After Real Madrid’s victory in the 2000 Champions League final, a supporter of the club who identified himself then as a 43-year-old European Union official living in Brussels wrote to the newspaper El Pais to convey his joy at the club’s eighth European title.
In the letter published in the newspaper on 14 June 2000, he described how after the match, in a state of some emotion, he placed a Real “Campeones” flag on the balcony of his Brussels flat. To some eyes, it looked uncomfortably like a reference to the Spanish phrase “poner una pica en flandes” – literally “putting a pike in Flanders” – which refers to the Spanish occupation of the territory in the 16th and 17th centuries.
Not in the best taste, but given the individual’s euphoria and the memories he said it brought back of his childhood, perhaps it was understandable. The letter was written by Cecilio Madero Villarejo, who still lives in Brussels but has a better job than he did 13 years ago.
These days, Madero is one of the four men who make up the directorate-general at the European Commission under the leadership of commissioner and fellow Spaniard Joaquin Almunia, whose job it is to enforce the rules on big business, from anti-trust, to mergers and, of course, state aid.
It is Almunia’s office which will have to make the decision on whether Real are guilty of receiving illegal state aid over a 2011 land deal with Madrid City Council which, as The Independent revealed last week, is under investigation by the EC.
It should be made clear that there are no allegations of favouritism against Madero or any of the members of the commission’s directorate-general. Indeed, they have made it very clear that they intend to stand shoulder-to-shoulder with Uefa president Michel Platini in creating a level playing field where, as they said in a joint statement last year, “no operator is given special advantages by any layer of the government”.
Still, 16 months after receiving the initial complaint about the deal which saw Madrid City Council pay €22.7m to Real for a piece of land it had handed over to the club 13 years earlier at a value of €421,000 – the crux of the state aid allegations – we are still waiting for a decision.
On Thursday, El Pais reported that the estimated value that Real realised from its 2011 agreements with Madrid City Council was €200m in total. The land packets exchanged between the two parties were of equal area but those received by Real, where they intend to build a hotel and mall complex by Paseo de la Castellana, are worth much more than those the council got in return.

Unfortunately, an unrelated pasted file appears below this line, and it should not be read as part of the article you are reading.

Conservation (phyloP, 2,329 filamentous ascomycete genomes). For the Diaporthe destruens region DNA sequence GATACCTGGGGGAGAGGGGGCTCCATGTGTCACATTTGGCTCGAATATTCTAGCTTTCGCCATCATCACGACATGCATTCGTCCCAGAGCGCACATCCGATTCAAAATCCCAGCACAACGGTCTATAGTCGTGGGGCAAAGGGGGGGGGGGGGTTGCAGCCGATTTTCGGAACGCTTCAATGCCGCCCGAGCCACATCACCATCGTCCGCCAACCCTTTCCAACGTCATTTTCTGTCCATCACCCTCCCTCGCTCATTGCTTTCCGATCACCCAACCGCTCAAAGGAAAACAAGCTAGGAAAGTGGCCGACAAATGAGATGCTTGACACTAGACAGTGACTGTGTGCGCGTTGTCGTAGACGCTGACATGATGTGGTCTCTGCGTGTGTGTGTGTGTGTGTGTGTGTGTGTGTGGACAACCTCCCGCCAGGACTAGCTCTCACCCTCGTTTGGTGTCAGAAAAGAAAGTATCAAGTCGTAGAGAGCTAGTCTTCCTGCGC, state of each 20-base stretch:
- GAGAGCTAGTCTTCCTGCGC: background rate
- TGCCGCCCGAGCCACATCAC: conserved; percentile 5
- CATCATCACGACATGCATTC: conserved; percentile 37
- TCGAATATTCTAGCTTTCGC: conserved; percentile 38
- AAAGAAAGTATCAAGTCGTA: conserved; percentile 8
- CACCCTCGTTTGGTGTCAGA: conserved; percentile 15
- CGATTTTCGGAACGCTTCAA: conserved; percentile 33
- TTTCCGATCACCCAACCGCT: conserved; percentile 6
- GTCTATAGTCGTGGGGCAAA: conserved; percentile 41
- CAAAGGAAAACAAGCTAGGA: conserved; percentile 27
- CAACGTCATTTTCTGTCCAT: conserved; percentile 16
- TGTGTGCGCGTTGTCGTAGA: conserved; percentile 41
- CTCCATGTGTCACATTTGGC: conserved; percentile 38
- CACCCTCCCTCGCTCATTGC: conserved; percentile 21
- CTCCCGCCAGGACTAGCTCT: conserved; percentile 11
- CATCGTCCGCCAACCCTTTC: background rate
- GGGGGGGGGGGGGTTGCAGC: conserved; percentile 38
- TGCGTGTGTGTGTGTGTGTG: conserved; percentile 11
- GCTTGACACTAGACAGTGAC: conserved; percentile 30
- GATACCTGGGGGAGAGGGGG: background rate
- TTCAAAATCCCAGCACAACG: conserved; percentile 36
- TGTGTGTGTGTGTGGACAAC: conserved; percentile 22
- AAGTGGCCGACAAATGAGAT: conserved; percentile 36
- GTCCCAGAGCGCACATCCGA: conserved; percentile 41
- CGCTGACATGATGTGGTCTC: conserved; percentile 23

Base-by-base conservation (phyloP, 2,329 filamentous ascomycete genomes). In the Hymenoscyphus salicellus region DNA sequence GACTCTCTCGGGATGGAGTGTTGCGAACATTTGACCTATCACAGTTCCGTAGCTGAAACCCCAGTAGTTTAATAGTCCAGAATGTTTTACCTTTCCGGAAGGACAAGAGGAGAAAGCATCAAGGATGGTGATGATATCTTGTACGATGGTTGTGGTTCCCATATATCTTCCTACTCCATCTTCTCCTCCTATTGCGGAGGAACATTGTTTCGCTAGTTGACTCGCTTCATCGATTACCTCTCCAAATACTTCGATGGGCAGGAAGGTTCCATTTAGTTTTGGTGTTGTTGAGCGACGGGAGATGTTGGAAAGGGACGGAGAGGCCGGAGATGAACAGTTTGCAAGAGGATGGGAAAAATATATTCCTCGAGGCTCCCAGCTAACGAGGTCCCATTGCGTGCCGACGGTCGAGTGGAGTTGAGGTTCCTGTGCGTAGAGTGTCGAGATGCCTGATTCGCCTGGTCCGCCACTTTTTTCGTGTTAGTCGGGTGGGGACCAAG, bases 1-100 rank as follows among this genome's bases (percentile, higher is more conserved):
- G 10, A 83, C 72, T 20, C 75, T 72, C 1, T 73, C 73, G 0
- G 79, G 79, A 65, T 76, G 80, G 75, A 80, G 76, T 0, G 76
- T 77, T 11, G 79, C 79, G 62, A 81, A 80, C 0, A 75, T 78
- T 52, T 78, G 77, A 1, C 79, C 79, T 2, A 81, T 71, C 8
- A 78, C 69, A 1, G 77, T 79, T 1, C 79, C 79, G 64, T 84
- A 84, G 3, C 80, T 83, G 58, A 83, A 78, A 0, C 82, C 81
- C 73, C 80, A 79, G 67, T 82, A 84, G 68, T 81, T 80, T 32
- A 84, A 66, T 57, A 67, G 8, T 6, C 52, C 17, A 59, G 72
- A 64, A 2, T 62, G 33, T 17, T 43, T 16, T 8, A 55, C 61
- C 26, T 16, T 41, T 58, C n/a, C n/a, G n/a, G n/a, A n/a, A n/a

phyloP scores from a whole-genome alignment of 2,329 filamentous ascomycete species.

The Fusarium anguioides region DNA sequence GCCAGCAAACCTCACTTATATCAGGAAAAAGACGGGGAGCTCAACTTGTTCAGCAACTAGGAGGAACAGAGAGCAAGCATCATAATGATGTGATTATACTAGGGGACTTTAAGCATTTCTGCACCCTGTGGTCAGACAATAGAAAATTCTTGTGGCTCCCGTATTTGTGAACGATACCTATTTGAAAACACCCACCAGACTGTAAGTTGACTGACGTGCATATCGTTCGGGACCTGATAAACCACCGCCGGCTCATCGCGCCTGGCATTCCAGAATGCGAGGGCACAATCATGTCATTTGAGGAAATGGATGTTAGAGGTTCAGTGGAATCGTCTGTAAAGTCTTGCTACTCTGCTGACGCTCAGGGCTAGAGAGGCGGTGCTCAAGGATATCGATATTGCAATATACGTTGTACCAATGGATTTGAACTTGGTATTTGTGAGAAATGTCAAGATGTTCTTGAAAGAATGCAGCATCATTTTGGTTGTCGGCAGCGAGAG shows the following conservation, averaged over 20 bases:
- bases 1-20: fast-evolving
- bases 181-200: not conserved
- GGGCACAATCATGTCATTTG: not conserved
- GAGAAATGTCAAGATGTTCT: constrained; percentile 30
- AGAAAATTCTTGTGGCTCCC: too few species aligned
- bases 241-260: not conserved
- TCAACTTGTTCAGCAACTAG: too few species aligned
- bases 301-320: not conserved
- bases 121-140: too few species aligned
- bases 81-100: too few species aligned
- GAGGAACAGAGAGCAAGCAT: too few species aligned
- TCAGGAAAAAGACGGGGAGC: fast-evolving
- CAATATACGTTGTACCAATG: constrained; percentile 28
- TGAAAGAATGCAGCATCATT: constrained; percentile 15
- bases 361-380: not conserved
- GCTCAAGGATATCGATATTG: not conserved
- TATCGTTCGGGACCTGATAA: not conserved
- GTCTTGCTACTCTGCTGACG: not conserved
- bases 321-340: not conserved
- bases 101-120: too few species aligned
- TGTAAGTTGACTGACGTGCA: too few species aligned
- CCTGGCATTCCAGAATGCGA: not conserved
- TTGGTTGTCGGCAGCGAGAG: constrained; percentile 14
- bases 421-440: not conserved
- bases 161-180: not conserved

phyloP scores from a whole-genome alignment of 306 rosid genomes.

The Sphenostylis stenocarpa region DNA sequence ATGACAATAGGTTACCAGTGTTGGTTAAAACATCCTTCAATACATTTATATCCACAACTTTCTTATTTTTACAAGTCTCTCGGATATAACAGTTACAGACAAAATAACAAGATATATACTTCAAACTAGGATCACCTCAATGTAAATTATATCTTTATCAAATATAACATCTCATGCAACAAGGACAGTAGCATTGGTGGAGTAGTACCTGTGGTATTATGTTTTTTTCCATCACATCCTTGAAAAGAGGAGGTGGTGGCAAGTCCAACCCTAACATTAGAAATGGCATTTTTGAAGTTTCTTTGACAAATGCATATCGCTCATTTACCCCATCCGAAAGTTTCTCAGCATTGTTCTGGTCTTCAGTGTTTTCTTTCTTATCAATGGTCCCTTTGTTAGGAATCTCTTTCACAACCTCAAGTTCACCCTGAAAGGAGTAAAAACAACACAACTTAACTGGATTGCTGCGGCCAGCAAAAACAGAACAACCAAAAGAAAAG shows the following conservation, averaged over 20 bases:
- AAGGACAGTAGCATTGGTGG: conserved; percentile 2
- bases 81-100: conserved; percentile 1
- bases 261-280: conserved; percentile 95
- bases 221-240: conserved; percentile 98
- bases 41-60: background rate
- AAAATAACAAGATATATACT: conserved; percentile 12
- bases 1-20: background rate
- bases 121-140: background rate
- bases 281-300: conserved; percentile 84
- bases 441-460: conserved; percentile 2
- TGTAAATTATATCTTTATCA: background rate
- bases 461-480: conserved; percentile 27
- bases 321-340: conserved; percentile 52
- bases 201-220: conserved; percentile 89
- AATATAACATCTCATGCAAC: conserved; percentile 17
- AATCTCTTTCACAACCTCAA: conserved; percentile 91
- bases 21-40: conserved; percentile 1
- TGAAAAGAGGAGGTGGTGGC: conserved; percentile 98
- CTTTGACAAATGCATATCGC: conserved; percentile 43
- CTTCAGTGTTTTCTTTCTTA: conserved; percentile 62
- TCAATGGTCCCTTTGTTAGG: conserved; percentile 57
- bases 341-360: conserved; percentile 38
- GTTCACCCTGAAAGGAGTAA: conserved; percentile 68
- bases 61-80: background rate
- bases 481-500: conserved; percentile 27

The ramifications are enormous. If the commission waves it through then it sets a remarkable precedent that would permit councils to sell football clubs public land and then reimburse them for that land at an extraordinary cost. Perhaps Chelsea should look beyond Earls Court and set their sights higher for that new stadium. Holland Park?
Uefa financial fair play, which Platini wants to work in harmony with EC state aid legislation, was never going to be as simple as regulating Russian oligarchs or Middle East oil dynasties. Suddenly it is looking a bit dangerous for the old elite as well, especially across Europe’s football community where relationships between clubs and government, local and national, vary dramatically.
While in Madrid the council appears to work closely with its most famous club, the situation is very different in west London. Chelsea’s attempts to expand Stamford Bridge have been consistently frustrated by their local authority, Hammersmith & Fulham Borough Council, which has regulations that restrict the stadium’s capacity on Champions League nights.
How does FFP regulate those kind of relationships? How does it ensure that the advantages which are not expressed directly on the balance sheet in transfer fees or wages are enjoyed by all clubs? Stadium infrastructure is exempt from FFP spending, but the bigger picture is that FFP adopts a zero tolerance to state aid of any kind.
These are the kind of challenges that emergent clubs like Manchester City, Chelsea and even Tottenham Hotspur are up against when they seek to compete with the old order. Spurs sold Luka Modric to Real last summer, and may yet end up selling them Gareth Bale one day. Spurs are also a club who have been obliged to clear considerably more obstacles in building their new stadium than Real encountered in their 2011 land deal with Madrid City Council.
Another curious thing about Spanish football is the legislation that came into force in 1992 that all clubs bar four – Real Madrid, Barcelona, Osasuna and Athletic Bilbao – must convert to the plc structure. This too is the subject of an EC investigation. The four exempted enjoy advantages conferred on not-for-profit organisations, not least being spared from paying corporation tax in full.
Factor in the property deals that Real did on the development of their former training ground Ciudad Deportiva and that becomes a very significant advantage. Imagine the storm that would ensue if the same advantage, the right to constitute themselves legally in a different way, was given to Manchester United or Arsenal.
Then there are the bigger questions. When you consider that Spain’s last unemployment figures in January had more than 55 per cent of 16- to 24-year-olds out of work, this is not a country that can afford tax breaks to institutions as wealthy as its leading football clubs. That is before we get to the bailout the Eurozone gave Spain last year.
The investigation into the 1992 legislation will come too late for some, like Valencia, around £340m in debt and effectively bankrupt. Their president, Manuel Llorente, resigned on Friday, ironically over a dispute with local government. Before the 1992 legislation came into force they were debt-free. A cabinet minister in the Spanish government at that time? Joaquin Almunia. As if any further evidence was required that these are not problems easily solved.